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You Know What I Hate MK I

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  • Originally posted by Charlaquin View Post

    You’re gonna have to unpack that for me. How does one “cure deafness” and how can this cure be forced on people?
    Cochlear implants. The younger they are implanted, the better, since a child's formative years are better for their language development.

    Ok, several things.

    Let me rephrase that. I think that it is ok for children to receive implants. I believe that, if it is serious enough, that children be mandated to have cochlear implants. I think that , if a parent was to bar his/ her child from getting a hearing aid or cochlear implant, not out of grounds of medical cost or fear of the surgery, but instead because he or she wishes to preserve deaf culture, then that parent is in the wrong and should be prosecuted for child abuse.

    I also think that in IVF, choosing to have deaf children instead of children with no hearing disability is, frankly, grotesque. Whether for sharing in the experiences of deaf parents, or some other reason. We do not allow children to be deafened by their parents. We should not let parents deliberately conceive deaf children either.

    I believe that people and their claims that curing deafness is threatening their culture and is commiting genocide to be inane and dumb.

    Comment


    • Where's the ethically solid line of what is a condition that should be prevented as too abnormal, and a condition that should be allowed as it comports to normal?

      I have been told, on this forum no less, that my parents abused me by... raising me as a Jew as they're Jewish, because by teaching me to be a Jew, and me embracing that identity, I've suffered trauma I wouldn't have if I was raised "normal" as a Christian instead.

      There's a reason why eugenics is considered a bad thing. "Grotesque" isn't a quantifiable metric we can use to judge a genetic condition as something to try to regulate. Without some functional metric, this sort of thinking does far more to enable systemic abuse than it helps any children.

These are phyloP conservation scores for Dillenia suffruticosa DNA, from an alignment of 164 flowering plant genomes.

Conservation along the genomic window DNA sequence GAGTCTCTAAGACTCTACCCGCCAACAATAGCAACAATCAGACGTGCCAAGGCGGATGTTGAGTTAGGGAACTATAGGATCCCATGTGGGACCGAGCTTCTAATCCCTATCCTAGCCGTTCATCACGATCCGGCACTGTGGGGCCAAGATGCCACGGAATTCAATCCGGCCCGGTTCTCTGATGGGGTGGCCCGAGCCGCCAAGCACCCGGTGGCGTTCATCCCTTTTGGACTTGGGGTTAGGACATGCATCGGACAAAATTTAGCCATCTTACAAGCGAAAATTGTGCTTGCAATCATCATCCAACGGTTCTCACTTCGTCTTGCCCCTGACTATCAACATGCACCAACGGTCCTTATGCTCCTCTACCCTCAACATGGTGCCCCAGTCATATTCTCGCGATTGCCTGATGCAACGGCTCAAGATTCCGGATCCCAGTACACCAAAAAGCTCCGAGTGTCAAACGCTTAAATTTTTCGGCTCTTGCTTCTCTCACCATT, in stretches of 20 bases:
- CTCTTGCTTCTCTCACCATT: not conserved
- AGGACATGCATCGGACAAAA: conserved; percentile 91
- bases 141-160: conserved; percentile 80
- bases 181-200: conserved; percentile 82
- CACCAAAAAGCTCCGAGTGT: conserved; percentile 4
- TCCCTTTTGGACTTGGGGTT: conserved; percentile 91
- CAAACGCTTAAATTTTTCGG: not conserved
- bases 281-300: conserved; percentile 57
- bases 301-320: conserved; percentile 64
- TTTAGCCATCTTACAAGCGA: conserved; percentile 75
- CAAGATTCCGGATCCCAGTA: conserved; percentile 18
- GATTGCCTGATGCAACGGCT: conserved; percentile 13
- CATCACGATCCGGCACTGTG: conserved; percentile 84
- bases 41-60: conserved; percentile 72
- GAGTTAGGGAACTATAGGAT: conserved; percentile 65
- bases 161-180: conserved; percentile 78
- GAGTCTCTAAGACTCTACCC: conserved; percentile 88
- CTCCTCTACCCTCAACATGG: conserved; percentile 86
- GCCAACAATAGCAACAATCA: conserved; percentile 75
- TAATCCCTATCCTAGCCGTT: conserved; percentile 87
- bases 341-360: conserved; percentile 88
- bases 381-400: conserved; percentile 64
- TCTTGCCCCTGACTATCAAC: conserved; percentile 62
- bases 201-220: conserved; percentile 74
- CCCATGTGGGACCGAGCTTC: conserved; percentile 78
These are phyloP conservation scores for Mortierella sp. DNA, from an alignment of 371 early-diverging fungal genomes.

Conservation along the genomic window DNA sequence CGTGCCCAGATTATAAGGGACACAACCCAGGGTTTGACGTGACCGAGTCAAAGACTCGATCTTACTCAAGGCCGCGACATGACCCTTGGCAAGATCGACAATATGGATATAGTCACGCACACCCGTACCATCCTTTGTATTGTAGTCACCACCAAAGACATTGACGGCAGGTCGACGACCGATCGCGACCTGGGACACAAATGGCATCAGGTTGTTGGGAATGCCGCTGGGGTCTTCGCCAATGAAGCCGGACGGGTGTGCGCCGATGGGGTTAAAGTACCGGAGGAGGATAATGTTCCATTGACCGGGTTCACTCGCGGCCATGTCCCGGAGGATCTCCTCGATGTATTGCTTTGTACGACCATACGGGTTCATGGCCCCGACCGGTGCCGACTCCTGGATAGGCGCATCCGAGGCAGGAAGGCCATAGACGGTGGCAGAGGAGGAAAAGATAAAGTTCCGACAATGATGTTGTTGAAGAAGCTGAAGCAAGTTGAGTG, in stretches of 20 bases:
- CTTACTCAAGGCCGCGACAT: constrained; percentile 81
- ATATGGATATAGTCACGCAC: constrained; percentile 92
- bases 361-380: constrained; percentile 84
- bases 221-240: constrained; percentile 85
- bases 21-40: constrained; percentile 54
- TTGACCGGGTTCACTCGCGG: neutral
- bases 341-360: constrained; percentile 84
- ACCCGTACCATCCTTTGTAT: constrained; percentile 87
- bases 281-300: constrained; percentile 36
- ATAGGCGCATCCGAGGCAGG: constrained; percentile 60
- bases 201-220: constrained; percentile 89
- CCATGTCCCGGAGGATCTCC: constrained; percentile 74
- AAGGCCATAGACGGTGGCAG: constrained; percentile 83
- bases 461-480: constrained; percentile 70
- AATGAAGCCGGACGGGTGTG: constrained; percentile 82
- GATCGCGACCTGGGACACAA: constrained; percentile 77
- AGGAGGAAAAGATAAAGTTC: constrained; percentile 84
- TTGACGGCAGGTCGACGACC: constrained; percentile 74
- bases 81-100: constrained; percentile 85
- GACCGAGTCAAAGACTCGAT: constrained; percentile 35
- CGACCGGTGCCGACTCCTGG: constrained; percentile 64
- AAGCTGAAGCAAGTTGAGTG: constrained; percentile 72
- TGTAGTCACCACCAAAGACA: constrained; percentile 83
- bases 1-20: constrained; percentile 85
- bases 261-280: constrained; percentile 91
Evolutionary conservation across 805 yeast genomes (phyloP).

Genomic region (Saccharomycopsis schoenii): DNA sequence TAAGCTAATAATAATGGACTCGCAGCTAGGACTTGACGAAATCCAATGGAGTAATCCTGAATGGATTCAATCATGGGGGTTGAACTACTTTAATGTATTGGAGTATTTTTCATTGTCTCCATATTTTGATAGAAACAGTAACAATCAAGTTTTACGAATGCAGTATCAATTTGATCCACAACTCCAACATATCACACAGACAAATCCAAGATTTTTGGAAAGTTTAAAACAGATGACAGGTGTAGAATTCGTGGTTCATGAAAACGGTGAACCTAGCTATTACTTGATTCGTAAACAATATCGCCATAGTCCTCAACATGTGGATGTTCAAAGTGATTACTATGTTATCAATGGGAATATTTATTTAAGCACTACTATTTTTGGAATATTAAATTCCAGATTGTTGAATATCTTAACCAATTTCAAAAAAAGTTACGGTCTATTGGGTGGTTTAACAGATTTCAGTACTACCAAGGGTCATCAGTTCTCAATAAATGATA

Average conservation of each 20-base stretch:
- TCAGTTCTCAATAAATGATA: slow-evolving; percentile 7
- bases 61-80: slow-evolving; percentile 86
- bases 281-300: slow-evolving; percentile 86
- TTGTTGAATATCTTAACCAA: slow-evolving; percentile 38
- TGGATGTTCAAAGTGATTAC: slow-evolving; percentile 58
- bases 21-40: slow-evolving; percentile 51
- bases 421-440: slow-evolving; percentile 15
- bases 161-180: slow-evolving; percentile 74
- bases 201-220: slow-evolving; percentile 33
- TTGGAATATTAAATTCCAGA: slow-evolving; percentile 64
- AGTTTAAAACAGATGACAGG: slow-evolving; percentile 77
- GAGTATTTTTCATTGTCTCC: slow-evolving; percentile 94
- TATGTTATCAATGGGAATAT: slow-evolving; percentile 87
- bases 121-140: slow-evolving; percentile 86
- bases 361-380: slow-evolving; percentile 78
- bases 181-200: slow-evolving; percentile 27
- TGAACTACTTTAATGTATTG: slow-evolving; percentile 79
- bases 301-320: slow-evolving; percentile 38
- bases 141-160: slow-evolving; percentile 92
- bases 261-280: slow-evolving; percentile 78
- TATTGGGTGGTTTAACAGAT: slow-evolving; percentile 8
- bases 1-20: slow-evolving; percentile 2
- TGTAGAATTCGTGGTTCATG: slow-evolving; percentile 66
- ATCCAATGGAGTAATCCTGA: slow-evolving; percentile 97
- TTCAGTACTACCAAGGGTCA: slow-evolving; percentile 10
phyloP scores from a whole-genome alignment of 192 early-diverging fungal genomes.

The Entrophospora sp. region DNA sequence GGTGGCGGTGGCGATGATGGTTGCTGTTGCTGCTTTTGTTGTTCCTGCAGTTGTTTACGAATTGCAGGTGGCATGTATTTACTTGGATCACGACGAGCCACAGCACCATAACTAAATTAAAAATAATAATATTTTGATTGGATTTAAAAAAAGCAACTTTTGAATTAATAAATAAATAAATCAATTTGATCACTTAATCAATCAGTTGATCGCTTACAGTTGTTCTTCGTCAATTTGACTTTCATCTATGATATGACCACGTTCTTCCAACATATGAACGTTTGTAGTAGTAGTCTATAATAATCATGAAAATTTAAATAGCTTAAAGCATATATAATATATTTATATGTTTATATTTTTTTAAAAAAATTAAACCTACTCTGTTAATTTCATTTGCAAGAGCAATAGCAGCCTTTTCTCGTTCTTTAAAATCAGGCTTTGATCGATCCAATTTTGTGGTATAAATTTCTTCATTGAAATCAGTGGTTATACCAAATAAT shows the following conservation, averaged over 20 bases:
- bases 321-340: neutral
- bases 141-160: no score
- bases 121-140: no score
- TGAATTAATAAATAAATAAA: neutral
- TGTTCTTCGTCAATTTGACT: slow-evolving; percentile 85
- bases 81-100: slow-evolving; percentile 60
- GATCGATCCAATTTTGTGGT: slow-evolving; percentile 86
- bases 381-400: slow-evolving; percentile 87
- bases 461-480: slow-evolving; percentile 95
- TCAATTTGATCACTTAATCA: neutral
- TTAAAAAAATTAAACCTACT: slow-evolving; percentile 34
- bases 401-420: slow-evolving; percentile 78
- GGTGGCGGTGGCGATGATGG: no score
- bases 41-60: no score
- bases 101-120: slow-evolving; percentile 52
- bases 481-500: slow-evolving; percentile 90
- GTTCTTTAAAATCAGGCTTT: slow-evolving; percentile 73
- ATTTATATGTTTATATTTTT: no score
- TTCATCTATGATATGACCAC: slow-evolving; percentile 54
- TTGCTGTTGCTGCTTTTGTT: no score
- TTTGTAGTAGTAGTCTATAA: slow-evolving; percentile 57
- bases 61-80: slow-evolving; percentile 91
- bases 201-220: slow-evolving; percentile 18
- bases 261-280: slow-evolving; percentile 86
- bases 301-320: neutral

-------

      It's also worth noting that cochlear implants are not a 'cure' to deafness. They don't give you bionic ears that hear the same as biological ears. While the earlier the better for the aid they provide to avoid impairment, they still require extensive therapy for optimal use. The more mainstream deaf community's issue is people thinking the implants and said therapy should completely replace sign-language and other aspects of deaf culture. Denying children additional adaptive skills like sign-language (even as a back up just in case their implants break), or access to a community to people with similar experiences to participate in is no help to those children.

      Comment


      • Originally posted by Accelerator View Post
        Cochlear implants. The younger they are implanted, the better, since a child's formative years are better for their language development.

        Ok, several things.

        Let me rephrase that. I think that it is ok for children to receive implants. I believe that, if it is serious enough, that children be mandated to have cochlear implants. I think that , if a parent was to bar his/ her child from getting a hearing aid or cochlear implant, not out of grounds of medical cost or fear of the surgery, but instead because he or she wishes to preserve deaf culture, then that parent is in the wrong and should be prosecuted for child abuse.

        I also think that in IVF, choosing to have deaf children instead of children with no hearing disability is, frankly, grotesque. Whether for sharing in the experiences of deaf parents, or some other reason. We do not allow children to be deafened by their parents. We should not let parents deliberately conceive deaf children either.

        I believe that people and their claims that curing deafness is threatening their culture and is commiting genocide to be inane and dumb.
        Ah. Ok, that helps.

        To directly answer your questions, I would say that it is not medical gatekeeping - an example of medical gatekeeping would be denying someone who is hard of hearing or deaf cochlear implants because they are not capital-D Deaf. I would say that your stance is somewhat ableist - it does come from a place of treating one set of abilities as normal and desiring to force others to abide by that definition of normalcy. I don’t think it’s actively malicious, simply rooted in a worldview that is biased in favor of ability over disability.